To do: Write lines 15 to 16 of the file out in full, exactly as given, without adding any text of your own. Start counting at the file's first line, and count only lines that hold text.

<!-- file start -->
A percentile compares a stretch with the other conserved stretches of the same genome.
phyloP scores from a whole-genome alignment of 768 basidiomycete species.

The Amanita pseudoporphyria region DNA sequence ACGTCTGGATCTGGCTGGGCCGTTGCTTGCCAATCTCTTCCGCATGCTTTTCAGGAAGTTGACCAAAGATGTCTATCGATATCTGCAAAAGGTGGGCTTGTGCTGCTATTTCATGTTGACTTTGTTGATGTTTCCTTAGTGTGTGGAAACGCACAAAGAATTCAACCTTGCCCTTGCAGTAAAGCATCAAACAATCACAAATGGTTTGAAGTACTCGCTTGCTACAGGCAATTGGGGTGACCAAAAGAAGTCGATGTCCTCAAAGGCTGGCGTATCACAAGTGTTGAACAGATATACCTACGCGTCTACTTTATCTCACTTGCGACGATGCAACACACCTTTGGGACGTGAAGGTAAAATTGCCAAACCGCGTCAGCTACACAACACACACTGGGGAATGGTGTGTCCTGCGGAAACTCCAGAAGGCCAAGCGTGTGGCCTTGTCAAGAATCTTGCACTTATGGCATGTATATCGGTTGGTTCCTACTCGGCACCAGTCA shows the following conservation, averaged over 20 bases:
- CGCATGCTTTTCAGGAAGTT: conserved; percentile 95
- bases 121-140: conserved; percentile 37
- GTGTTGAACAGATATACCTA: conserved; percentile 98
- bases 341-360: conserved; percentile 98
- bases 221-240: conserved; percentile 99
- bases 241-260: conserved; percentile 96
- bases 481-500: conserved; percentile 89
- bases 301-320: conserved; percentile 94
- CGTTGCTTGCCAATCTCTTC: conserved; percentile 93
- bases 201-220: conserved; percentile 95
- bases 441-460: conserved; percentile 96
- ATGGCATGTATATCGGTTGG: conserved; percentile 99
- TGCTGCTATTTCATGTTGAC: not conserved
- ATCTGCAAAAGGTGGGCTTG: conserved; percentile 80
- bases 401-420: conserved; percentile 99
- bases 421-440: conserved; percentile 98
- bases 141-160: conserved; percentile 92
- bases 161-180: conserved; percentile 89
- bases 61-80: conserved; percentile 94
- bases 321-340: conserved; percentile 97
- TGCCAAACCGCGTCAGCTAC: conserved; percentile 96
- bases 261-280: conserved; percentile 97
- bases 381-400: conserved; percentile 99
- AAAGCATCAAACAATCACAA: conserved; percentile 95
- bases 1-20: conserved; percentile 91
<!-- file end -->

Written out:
- ATGGCATGTATATCGGTTGG: conserved; percentile 99
- TGCTGCTATTTCATGTTGAC: not conserved